The BYOD trend has introduced a variety of concerns to the healthcare enterprise — but IT has a lot more to worry about than patient privacy and data security. There are several issues that arise when contemplating supporting clinicians using their own devices at the point of care on the hospital Wi-Fi; many of them have more to do with supporting the actual devices than simply focusing on securing the data.
Since the dawn of the cell phone, IT has been responsible for the tracking and replacement of lost devices when they are company owned. But what is the policy when a personally owned device that accesses hospital data is lost or stolen? Of all the issues that keep health IT managers awake at night, it’s hard to find one more worrisome than supporting mobile device management on personally-owned devices. The practice has been to utilize MDM on devices to remotely wipe and/or disable these devices when they are missing and this strategy is considered the bare minimum for supporting personally-owned devices on the hospital network. Regardless of what MDM strategy that is used, the solution can’t be too intrusive, and sometimes that can be an issue with MDM when used to manage BYOD. But when you’re dealing with patient information, anything that contains data covered by HIPAA needs to be secured, and those devices need to be able to be wiped clean. However, many clinicians and administrators are opposed to installing MDM on their personal devices. With that, some are looking to focus on managing data rather than managing devices, which can be accomplished through a virtual desktop approach. With all of its sensitive patient data on hospital servers, there’s no risk of breaches from stolen or lost tablets, smartphones and laptops.
Mixing personal and professional use of mobile devices
Mobile computing devices will soon be ubiquitous in clinical environments just as they are in everyday life. Many clinicians have several very valid concerns about BYOD for professional use. These concerns include a loss of privacy for personal communications, impressions that personal devices may compromise professional behavior, and the concern that procedures (the when and where) may not be clear around professional vs. personal use on personal devices.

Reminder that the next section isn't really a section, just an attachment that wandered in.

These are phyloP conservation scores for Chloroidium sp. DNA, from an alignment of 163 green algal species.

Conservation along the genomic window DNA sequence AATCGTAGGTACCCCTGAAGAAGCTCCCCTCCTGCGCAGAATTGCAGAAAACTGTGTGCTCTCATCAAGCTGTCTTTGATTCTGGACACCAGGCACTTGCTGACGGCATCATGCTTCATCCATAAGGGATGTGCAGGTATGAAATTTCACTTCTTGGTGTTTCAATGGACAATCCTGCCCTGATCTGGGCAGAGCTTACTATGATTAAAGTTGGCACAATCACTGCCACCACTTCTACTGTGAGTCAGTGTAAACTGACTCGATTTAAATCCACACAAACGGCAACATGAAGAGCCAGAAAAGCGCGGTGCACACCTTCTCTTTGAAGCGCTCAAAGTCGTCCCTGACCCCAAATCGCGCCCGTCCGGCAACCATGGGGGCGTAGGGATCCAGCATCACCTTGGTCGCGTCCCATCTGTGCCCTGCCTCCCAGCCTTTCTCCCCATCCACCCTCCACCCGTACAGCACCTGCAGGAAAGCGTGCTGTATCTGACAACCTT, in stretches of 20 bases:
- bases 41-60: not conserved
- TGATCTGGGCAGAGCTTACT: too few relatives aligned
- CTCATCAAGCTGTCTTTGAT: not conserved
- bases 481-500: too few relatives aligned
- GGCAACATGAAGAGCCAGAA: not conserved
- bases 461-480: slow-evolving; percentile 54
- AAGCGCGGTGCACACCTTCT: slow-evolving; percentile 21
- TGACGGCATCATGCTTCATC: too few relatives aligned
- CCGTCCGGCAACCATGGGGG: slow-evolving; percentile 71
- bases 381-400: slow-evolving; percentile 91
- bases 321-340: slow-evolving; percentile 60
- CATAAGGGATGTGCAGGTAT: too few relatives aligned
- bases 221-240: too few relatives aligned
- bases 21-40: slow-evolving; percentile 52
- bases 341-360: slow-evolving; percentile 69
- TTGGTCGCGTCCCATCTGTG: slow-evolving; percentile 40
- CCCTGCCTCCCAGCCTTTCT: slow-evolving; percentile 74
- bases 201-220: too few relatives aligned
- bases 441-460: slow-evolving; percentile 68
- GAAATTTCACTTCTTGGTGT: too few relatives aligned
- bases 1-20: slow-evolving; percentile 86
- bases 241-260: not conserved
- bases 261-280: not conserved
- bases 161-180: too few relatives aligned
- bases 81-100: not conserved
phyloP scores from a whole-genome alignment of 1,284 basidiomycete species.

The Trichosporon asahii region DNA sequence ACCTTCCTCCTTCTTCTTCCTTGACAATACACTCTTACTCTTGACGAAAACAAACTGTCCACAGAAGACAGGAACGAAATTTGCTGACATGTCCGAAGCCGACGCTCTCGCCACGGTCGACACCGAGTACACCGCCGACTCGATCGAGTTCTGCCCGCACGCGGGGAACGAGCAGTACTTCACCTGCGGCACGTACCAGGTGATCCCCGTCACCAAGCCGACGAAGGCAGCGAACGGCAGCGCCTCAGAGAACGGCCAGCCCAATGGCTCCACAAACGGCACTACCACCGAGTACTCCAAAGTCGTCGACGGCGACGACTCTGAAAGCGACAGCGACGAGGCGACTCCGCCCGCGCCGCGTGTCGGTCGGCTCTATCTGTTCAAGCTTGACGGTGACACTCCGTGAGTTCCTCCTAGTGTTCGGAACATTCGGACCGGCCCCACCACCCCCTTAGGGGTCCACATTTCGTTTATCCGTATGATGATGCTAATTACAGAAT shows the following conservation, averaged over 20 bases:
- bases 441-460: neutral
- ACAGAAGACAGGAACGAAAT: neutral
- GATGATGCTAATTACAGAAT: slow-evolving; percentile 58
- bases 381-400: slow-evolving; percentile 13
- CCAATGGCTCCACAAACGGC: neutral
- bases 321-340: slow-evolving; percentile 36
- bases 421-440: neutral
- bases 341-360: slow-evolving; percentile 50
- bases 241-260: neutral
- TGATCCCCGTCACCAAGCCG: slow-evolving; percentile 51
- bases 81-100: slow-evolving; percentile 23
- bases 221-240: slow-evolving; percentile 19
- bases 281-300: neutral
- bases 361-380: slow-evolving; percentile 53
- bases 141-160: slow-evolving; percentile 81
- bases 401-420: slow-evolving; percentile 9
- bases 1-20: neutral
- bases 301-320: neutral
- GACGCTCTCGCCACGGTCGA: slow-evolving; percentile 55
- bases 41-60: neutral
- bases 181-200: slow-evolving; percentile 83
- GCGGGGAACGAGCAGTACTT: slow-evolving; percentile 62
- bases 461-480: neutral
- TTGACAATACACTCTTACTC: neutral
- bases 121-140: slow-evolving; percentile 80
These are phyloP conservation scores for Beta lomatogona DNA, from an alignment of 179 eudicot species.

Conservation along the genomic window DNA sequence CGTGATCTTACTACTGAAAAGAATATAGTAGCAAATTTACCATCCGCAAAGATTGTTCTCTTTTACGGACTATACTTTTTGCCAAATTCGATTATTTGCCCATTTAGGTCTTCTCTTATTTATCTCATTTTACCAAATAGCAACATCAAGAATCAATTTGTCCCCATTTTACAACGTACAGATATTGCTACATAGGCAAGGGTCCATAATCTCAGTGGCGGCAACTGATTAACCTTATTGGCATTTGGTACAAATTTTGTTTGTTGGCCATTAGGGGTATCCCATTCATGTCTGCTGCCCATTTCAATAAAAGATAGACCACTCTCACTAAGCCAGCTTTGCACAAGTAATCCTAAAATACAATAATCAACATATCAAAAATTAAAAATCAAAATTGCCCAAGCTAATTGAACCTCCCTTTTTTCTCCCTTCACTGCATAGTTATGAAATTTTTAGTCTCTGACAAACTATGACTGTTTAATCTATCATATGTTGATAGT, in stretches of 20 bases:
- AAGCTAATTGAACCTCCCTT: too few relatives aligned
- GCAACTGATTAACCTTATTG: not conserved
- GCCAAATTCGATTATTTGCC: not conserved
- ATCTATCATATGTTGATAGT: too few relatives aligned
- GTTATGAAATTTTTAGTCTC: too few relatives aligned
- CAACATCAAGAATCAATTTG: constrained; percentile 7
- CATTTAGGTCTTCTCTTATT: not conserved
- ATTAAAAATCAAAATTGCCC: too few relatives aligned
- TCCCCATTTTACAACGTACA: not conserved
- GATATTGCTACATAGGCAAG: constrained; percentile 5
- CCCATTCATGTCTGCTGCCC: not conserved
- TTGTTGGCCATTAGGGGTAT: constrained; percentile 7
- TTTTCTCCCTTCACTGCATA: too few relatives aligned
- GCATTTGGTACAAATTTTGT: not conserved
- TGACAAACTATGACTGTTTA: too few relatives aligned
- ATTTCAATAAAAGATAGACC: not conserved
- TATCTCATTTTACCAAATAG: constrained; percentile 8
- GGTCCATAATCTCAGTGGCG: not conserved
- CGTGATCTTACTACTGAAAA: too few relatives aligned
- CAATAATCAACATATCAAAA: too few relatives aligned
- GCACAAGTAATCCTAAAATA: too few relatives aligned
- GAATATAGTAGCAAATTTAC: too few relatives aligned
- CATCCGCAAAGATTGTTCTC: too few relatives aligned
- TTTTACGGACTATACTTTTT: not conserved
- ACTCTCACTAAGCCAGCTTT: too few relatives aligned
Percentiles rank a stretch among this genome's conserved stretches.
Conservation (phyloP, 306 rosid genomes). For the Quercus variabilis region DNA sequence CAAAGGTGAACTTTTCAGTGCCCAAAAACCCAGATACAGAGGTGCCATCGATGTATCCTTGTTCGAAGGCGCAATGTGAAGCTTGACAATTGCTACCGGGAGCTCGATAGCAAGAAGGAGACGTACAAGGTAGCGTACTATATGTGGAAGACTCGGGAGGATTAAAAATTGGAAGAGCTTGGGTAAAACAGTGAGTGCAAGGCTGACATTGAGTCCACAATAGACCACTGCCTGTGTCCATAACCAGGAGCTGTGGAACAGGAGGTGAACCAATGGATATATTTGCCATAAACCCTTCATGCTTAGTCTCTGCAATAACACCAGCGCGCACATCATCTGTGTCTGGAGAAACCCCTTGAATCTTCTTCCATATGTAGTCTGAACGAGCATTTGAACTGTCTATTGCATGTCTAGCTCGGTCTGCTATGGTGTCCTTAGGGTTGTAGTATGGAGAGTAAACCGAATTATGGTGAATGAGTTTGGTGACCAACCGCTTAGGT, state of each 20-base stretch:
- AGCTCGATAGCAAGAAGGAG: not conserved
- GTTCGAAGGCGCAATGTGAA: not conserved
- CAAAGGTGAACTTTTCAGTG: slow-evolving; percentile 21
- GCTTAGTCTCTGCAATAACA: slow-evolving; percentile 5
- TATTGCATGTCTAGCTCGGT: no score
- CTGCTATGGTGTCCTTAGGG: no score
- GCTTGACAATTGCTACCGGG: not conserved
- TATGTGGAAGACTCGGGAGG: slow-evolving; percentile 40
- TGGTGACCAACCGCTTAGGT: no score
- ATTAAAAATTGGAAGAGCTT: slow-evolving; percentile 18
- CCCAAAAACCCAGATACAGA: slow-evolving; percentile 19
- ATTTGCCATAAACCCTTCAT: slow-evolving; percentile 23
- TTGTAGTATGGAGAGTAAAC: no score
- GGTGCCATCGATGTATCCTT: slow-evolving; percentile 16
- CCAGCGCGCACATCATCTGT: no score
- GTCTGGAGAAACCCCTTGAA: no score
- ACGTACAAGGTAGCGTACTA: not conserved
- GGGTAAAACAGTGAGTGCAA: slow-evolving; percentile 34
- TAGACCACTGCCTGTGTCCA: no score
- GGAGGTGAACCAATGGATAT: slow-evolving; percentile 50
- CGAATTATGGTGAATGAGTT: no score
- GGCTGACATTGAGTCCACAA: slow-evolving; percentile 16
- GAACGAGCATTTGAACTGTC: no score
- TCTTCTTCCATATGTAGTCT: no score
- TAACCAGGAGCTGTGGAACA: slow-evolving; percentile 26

A culture of responsible transparency is necessary in support of policy-makers as they to start a dialogue with users to understand their needs and to maximize the benefits of this powerful new technology while avoiding unintended consequences.
Through the use of application layer firewalls and unified threat management, most hospital enterprises have been able to deploy and monitor applications on the network safely and securely. UTM in particular provides a level of risk mitigation when compliance with HIPAA or other regulatory mandates the tracking of email, web or access to EHR. There are many advantages to these strategies for managing applications on personally-owned devices; however concerns about performance degradation and there can be limited application support. Scalability can also become a problem as the number of clients or the number of proxies increases. Deploying and supporting diverse applications can be a nightmare if you are dealing with thousands of devices.
There are very few environments on earth as difficult on devices as a hospital. Protecting these devices from fluids and harsh operating conditions can be a challenge. Additionally, clinicians are mobile professionals and the likelihood of personally-owned devices having the safeguards to protect them from cross-contamination from hospital to hospital can be nearly impossible. Should the responsibility of the sanitation and hardening of the personal device fall on IT or should the clinician assume responsibility when deciding to use their own device in the treatment of patients? These procedures should be considered when implementing a BYOD strategy in any healthcare environment.
Support of Doctors and Hospital Administrators
80% of physicians currently own tablets and the majority of those are demanding to use them at the point of care. This is driven by the desire to increase productivity and to use a familiar device while treating patients. This also allows clinicians the ability to tend to personal issues between rounds. But how does IT support the needs of the clinical staff and administrators while keeping a secure environment for sensitive patient data in the light of BYOD for clinical use?
BYOD isn’t going away — and why would we want it to? It helps clinicians provide better, speedier patient care and has no doubt saved lives on occasion. Once you find the right IT solution, it will certainly save you some sleepless nights as well.